• U.S.

Miscellany, Dec. 6, 1937

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In Wenatchee, Wash., Reporter Lynn Leonard signed up subscribers to a fund for the benefit of “the widow of the Unknown Soldier.” He had difficulty in persuading several not to force cash upon him at once.


In a Manhattan show of the Empire Cat Club, the Siamese Cat Society of America, and the American Mouse Fanciers’ Club, cats, mice and rats were reduced to an uncomfortable common denominator. To naive news reporters who supposed the show would be a one-sided Saturnalian feast, Rev. R. W. Ferrier of Stockport, N. Y., moving spirit of the Mouse Fanciers, boasted: “The rats and mice in this show aren’t nervous, as you sentimentally suppose.”

The show, however, had one crisis. From among 75 black, blue, red, chocolate, cinnamon, silver, champagne, fawn, and agouti-colored rats & mice, and from 150 white, blue-cream, smoke, red tabby, and tortoise-shell cats, a Siamese named Marvella and a fancy rat named Minnie were chosen to appear together in an amicable picture. When Cat Marvella reached out a tentative paw of friendship. Rat Minnie flew into a huff, sank her sharp teeth into the paw. Marvella whimpered, withdrew her foot.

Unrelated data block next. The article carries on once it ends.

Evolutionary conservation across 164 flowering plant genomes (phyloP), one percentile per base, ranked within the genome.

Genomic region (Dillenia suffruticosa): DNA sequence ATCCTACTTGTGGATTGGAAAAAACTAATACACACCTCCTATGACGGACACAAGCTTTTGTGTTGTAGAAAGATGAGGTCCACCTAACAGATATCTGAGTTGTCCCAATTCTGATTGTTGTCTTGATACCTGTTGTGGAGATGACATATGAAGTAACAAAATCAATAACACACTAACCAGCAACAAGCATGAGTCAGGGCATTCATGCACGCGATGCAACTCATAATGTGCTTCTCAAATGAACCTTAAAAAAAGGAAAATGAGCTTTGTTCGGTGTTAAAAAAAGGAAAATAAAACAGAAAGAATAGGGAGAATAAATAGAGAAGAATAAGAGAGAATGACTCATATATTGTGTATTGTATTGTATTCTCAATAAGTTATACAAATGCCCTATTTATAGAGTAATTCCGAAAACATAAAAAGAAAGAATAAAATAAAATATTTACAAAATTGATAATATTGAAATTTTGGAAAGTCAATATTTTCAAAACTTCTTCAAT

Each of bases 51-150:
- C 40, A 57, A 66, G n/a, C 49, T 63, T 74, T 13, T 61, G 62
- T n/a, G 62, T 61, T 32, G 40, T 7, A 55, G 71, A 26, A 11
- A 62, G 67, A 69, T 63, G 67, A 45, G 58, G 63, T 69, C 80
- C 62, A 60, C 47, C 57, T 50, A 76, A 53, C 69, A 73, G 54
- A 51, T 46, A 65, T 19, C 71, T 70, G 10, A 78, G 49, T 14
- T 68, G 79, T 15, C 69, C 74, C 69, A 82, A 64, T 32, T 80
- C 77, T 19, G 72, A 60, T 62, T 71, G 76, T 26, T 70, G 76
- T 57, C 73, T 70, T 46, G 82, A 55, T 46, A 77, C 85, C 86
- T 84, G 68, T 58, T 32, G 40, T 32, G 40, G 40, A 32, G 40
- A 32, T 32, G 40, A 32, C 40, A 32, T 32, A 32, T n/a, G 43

After eight weeks of striking, during which they made bishops attending an Episcopal convention go without clean linen, laundrymen in Cincinnati hit upon a new weapon to bring their bosses to terms: they opened two co-operative laundries.


In 1923. Publisher Joseph Hamblen Sears (president, 1904-18, of D. Appleton & Co.. later head of his own firm) desiring a chef, saw an advertisement, called at the address given, met a short, stocky, quiet, efficient-looking servant, whom he hired on the spot. For 14 years in Mr. Sears’ Oyster Bay, L. I. home, Alfred Grouard was a faultless chef who in spare time read religious works, prayed, but never left the estate, never received a letter, visitor, telegram, telephone call. Year ago Alfred Grouard’s health failed, but when Mr. Sears called a doctor, Grouard refused to be examined. Last February. Mr. Sears rented a room for his servant in a boarding house nearby sent Grouard there for “a good rest ” Grouard never left the room. Last week when Landlady Theresa Harr found her boarder unconscious, she called two doctors: they told her that Alfred Grouard was: 1) dying. 2) a woman. Police identified her as one Lucy Hall, but no one knew what had become of the $16,000 Sears had paid her in 14 years.

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